Showing posts with label Toads. Show all posts
Showing posts with label Toads. Show all posts


Is It a TOAD or a FROG?

English: A young Bufo marinus (Cane Toad). Dar...
A young Bufo marinus (Cane Toad). Darwin, Northern Territory (Photo credit: Wikipedia)
It is common for a toad to be mistaken for a frog or a frog to be mistaken for a toad. Both are, in fact, amphibians and they have similar body shapes to the untrained eye. The reality is that toads are different from frogs. Unlike most frogs, toads have dry skin, they have warts, they have crests behind their eyes and they have parotoid glands. A poisonous secretion is produced in their parotoid glands called bufotoxin. Bufotoxin can cause death in smaller animals and may trigger an allergic reaction in humans and other animals. Toads secrete bufotoxin to defend against predators, so you should avoid contact when possible.

Toads come in a variety sizes; the smallest being the Oak toad or Bufo quercicus that only reach a length of 1.3 inches, and the largest being the Cane toad that can grow up to nine inches in length. The Oak toad resides in North America while its relative the Cane toad lives in Australia.

A toad's diet and lifespan can vary as much as their size. Toads mostly eat a diet of insects and other arthropods but there are some species that feast on reptiles, small mammals and other amphibians. One species of toad, the Bufo bufo or Common toad can live up to forty years but most species only live a modest five to ten years.

Toads can be found on every continent except for Antarctica. Regardless of where they live they generally seek out the moist, open habitats of grasslands and fields. For those of you that enjoy gardening, a toad in the garden should be welcomed from a distance as they will eat harmful insects out of your garden.

Like frogs, male toads use a unique call to attract females for mating or to warn off would be male trespassers into their territory. After a successful mating, the female lays fertilized eggs that eventually hatch into tadpoles, which is also the beginning of a metamorphosis from tadpole to toad. Unlike their parents, tadpoles can breathe underwater through specialized gills and they have tails to swim with instead of legs. The tail becomes smaller over time until it disappears completely while at the same time it begins to grow legs and lose its gills and develop lungs. Although not all toads have a tadpole stage, they all need clean, unpolluted water to reproduce.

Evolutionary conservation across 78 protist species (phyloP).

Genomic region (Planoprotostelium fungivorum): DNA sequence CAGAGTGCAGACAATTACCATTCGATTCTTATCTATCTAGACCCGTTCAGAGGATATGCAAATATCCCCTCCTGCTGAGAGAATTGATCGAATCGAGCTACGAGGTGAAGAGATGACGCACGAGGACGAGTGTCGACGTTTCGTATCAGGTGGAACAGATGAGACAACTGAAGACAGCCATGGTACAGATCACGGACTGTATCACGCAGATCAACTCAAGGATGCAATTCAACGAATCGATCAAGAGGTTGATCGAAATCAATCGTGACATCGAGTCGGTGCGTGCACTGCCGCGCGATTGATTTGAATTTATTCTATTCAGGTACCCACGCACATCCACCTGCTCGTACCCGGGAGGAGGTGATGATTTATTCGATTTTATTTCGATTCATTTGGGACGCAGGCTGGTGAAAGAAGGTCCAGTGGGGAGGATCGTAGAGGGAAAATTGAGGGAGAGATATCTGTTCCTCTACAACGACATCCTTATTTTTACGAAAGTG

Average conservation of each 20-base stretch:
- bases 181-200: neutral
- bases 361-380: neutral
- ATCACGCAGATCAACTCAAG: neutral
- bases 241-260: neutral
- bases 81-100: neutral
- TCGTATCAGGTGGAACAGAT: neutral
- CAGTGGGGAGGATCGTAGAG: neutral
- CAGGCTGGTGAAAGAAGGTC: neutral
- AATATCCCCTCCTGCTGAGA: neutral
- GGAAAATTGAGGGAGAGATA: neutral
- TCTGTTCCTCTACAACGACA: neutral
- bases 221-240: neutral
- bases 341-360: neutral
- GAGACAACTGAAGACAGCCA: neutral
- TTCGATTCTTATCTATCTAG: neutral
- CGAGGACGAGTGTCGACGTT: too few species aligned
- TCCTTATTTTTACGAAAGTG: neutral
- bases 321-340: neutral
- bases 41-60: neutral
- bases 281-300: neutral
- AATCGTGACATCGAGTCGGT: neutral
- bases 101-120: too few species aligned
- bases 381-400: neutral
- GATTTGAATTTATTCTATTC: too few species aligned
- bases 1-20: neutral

During the winter, some species of toad hibernate. They do this by burrowing deep into the soil, just below the frost line. When the weather warms up they emerge to resume their toad-like activities as if waking from a good nights sleep.

Really there isn't too much difference between most species of toad and most species of frog. The real difference is between terrestrial toads and aquatic frogs. Aquatic frogs have long, strong muscular back legs utilized for propelling through the water and leaping from the shoreline into the safety of a nearby pool. Toads back legs are designed for short hops and meandering walks.



English: Colorado River Toad, Incilius alvariu...
Colorado River Toad, Incilius alvarius, Syn.: Bufo alvarius (Photo credit: Wikipedia)
The Bufo Alvarius toad can live for quite a long time in captivity. The Sonoran Desert toad, in general, lives for five to fifteen years, but one toad lived to 36, although it was not a Bufo Alvarius. But if you have gone to all the trouble of searching the Sonoran Desert to find them, or have purchased either a single or a pair of Bufo Alvarius toads from a reputable source, such as Bouncing Bear Botanicals, you will surely want to give it or them proper care so they will live a long time and give you many years of pleasure.

The first care tip is handling. You should handle your toad as little as possible, and, especially if you have other pets in your home, always wash your hands both prior to and subsequent to touching your toad. This is because the skin of an amphibian is permeable, which is to say it is porous, and any toxic substances on your hands may easily be absorbed into their bloodstream. The reason why you should always wash your hands after touching the toad is that of the venom glands located on their head and legs. The toad venom has a milky appearance, and it may be sufficiently toxic to kill a small cat or dog. It can also cause serious irritation to eyes and nose, so make sure never to touch your face until after your hands have been cleaned following toad handling.